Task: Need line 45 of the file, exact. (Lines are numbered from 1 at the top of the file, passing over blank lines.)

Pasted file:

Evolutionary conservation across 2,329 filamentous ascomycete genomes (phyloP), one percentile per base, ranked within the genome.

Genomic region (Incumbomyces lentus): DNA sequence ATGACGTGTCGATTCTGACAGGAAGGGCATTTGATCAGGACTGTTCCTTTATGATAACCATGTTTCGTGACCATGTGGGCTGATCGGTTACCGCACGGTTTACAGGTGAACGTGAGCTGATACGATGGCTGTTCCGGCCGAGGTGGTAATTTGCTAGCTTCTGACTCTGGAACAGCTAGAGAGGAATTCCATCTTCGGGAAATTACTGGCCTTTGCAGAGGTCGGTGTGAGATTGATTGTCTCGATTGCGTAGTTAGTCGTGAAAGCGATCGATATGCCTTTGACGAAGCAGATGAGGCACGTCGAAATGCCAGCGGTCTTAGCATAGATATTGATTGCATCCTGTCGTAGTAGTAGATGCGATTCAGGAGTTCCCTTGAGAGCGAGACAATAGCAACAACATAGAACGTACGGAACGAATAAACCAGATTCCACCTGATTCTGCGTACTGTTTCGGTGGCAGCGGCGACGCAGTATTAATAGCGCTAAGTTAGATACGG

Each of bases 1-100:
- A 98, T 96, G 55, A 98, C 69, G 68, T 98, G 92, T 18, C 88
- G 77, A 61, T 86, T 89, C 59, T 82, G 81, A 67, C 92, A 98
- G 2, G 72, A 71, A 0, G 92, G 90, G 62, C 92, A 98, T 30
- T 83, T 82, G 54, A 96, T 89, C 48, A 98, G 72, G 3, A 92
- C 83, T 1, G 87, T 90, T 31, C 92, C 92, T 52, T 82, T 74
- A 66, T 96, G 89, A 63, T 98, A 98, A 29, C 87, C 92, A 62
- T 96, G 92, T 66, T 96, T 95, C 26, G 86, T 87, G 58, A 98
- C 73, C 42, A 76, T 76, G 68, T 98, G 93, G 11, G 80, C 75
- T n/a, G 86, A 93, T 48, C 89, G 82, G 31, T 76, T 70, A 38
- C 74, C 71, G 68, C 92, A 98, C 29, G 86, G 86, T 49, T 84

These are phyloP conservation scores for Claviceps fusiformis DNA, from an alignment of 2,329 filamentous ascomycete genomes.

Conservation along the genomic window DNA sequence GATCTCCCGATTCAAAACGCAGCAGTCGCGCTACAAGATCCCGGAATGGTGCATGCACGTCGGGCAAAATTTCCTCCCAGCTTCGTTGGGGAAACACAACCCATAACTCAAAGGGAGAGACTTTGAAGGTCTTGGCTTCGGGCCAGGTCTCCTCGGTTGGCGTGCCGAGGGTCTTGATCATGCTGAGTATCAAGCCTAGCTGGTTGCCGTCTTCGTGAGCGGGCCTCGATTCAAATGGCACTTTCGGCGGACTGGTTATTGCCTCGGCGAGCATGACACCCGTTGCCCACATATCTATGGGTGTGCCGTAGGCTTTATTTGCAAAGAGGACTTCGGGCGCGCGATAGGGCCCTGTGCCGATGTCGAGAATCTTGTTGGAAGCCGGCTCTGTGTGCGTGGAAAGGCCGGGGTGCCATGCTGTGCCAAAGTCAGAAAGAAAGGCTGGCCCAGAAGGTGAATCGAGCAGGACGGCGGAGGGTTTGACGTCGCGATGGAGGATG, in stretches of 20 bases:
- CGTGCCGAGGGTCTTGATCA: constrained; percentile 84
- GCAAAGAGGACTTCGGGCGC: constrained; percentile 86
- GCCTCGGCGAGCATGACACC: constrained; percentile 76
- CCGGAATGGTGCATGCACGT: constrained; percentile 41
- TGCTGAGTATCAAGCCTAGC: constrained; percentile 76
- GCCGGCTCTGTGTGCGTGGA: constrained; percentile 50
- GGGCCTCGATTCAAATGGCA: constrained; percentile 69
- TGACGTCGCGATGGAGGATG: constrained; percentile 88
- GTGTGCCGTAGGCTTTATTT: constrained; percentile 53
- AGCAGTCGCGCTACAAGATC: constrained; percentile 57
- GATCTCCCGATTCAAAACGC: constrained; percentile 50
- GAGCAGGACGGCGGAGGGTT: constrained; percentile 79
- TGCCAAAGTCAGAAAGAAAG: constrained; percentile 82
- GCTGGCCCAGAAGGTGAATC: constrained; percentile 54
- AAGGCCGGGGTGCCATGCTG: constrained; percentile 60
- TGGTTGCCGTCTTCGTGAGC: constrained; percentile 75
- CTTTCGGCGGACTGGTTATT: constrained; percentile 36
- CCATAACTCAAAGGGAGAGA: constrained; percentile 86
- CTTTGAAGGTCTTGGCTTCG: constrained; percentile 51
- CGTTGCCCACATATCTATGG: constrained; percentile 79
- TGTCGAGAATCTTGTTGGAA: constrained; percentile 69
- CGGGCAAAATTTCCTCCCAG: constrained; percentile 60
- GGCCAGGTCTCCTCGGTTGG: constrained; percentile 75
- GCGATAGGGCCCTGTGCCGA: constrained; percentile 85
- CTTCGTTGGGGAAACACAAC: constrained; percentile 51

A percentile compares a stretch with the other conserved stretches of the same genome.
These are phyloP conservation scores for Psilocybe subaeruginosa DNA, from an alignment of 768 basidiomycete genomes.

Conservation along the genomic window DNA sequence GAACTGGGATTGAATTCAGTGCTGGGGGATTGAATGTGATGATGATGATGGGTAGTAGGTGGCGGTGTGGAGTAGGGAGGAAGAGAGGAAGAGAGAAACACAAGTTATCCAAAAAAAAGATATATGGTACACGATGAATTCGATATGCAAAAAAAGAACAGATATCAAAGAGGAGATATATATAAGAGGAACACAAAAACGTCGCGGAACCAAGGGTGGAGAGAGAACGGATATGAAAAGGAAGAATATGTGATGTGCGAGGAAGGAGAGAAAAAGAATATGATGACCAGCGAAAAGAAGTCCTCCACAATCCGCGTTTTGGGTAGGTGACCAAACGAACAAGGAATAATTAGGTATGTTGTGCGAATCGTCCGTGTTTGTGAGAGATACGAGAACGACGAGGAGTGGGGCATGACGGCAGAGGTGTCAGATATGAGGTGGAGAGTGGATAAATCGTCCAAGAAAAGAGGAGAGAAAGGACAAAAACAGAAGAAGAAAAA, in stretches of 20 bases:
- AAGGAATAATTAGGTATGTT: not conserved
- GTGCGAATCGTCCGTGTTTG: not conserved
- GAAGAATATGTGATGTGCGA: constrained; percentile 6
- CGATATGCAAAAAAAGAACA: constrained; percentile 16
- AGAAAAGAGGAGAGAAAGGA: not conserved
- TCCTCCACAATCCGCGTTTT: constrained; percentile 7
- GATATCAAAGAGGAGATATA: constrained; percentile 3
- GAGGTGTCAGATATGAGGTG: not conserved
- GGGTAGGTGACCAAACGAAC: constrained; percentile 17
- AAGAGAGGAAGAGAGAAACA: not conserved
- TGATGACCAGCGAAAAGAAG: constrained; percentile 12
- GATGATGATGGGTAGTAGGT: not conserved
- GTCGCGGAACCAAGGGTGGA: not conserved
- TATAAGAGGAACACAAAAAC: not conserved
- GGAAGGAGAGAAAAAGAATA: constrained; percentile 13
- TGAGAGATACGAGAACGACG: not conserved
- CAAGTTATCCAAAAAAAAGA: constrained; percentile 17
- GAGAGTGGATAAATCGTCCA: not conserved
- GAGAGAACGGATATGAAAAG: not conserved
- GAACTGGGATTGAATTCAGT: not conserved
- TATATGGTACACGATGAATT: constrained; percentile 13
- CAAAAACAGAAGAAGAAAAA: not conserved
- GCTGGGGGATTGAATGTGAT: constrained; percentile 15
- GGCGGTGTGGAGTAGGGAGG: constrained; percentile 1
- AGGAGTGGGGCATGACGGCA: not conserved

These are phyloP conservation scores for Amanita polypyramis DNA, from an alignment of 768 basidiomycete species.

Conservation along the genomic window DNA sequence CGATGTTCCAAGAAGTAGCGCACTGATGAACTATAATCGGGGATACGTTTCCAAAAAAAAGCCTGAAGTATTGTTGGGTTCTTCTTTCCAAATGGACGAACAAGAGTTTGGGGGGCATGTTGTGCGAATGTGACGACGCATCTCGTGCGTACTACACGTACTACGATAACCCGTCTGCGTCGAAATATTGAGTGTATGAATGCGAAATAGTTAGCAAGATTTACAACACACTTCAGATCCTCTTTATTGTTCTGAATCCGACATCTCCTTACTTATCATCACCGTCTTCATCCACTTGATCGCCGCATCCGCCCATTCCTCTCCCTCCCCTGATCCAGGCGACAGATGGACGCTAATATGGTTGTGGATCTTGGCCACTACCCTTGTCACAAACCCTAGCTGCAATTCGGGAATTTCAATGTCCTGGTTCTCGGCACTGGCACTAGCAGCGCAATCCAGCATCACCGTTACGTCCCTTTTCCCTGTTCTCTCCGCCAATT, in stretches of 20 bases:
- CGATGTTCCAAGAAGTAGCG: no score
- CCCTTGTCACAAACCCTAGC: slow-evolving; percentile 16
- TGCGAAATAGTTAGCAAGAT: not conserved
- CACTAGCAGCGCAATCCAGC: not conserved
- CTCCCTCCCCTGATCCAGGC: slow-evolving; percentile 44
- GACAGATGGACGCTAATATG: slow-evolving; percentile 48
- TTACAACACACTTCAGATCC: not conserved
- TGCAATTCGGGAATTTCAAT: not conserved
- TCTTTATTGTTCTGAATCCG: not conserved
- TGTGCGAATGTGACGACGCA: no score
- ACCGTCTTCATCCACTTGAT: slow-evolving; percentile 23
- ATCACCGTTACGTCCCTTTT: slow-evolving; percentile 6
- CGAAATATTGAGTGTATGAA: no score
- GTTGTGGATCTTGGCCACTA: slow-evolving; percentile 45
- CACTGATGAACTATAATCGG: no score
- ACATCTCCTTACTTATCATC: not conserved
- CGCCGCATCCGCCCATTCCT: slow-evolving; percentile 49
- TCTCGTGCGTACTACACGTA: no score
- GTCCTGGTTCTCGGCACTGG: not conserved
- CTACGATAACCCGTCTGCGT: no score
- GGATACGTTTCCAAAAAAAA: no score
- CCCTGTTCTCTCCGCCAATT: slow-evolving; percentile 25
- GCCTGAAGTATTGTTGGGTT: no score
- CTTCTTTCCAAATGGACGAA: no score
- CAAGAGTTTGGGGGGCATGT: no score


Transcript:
- GTGCGAATCGTCCGTGTTTG: not conserved